The government has cautioned the public against accepting transfer or assignment of the sovereign guarantee it gave STX Engineering and Construction Ghana Limited in 2011
Accordingly, it has advised the general public that any person who accepts the transfer or assignment of the sovereign guarantee without conducting the necessary due diligence does so at its peril.
In a public notice, published in the Daily Graphic newspaper on Monday, August 20, the Ministry of Finance explained that, on April 27, 2011, it issued a sovereign guarantee in favour of STX Engineering and Construction Ghana Limited for the amount of US$1,525,443,468 plus any interest and fees accrued.
The Sovereign guarantee, it added, was a collateral for a suppliers credit for the construction of 30,000 housing units for the security services housing project.
It said the guarantee was premised on a suppliers credit and financing agreement dated December 14, 2010, between STX and government of Ghana through the Ministry of Finance and Economic Planning.
However, following STX’s failure to secure financing for the security services housing project in order for the EPC contract to become effective, it said Cabinet on August 17, 2015, approved the termination of the suppliers' credit and financing agreement of 2010 and the withdrawal of the sovereign guarantee of 2011.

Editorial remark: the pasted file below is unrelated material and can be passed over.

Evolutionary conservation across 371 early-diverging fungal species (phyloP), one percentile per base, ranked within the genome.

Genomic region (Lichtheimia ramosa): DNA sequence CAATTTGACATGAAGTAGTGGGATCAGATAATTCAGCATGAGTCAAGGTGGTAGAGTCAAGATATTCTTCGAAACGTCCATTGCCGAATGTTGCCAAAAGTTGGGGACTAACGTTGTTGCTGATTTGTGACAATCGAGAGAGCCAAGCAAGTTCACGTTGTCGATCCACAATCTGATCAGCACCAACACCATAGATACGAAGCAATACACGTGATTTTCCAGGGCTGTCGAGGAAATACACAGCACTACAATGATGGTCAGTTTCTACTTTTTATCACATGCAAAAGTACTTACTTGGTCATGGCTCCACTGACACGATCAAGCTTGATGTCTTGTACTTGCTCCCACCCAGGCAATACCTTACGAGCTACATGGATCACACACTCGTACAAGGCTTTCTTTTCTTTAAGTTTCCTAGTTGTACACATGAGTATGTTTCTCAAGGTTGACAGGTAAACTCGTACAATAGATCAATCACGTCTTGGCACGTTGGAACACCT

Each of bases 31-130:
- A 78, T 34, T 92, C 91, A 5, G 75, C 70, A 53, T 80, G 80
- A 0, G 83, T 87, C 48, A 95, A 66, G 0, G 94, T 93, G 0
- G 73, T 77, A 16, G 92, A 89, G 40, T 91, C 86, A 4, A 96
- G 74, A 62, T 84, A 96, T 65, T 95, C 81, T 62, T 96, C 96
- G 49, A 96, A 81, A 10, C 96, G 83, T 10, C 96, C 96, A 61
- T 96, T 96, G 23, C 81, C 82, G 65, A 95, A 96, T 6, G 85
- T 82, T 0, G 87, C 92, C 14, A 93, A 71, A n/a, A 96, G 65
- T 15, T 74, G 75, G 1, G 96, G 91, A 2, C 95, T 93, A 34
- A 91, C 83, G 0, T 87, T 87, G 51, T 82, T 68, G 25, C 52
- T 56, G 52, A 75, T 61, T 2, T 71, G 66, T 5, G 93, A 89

It said, “The Bank of Ghana on 12th September 2017 confirmed the cancellation of the Sovereign guarantee by swift advice to the beneficiary bank, Barclays Bank of Ghana.”
Per the public announcement, the Ministry of Finance, therefore, wants the general public to take note and be advised that the said agreement between STX has been cancelled and the sovereign guarantee withdrawn.
A sovereign guarantee is an undertaking given by host countries to assure project lenders that the government will take certain actions or refrain from taking certain actions affecting the project.
The government provided a sovereign guarantee to serve as a financial backbone for STX Ghana in the execution of President J.E.A. Mills government’s housing project which was meant to provide some 30,000 housing units for the security services.
The off-taker agreement entered into with STX Korea ceased to exist in 2012, following the Cabinet’s decision to back out of the deal.
The government’s position was that the agreement had ceased to exist as of 2012 and that the project became stillborn because of changes in the shareholding structure of STX Ghana, a development which prompted the Korean partners to drag their Ghanaian partner, Mr Asamoah, to court over alleged falsification of corporate documents and unlawful reconstitution of the board.
Government’s position was that since there was no binding contract, STX Ghana had no right to parade itself that it possessed the $1.5 million guarantee to execute the project.
The then sector Minister, Enoch Teye Mensah said “the managers [of STX] only came to waste everybody’s time by holding the nation to ransom in connection with the deal,” and said the lands allocated to STX for the housing project has since been repossessed by the government.
President John Evans Atta Mills, on January 27, 2011, cut the sod for the commencement of the project, which at the time was expected to be the biggest investment made by the government in the housing sector.
The project was, however, fraught with problems resulting from the Korean and Ghanaian partners engaging in a turf war over ownership and control of the company.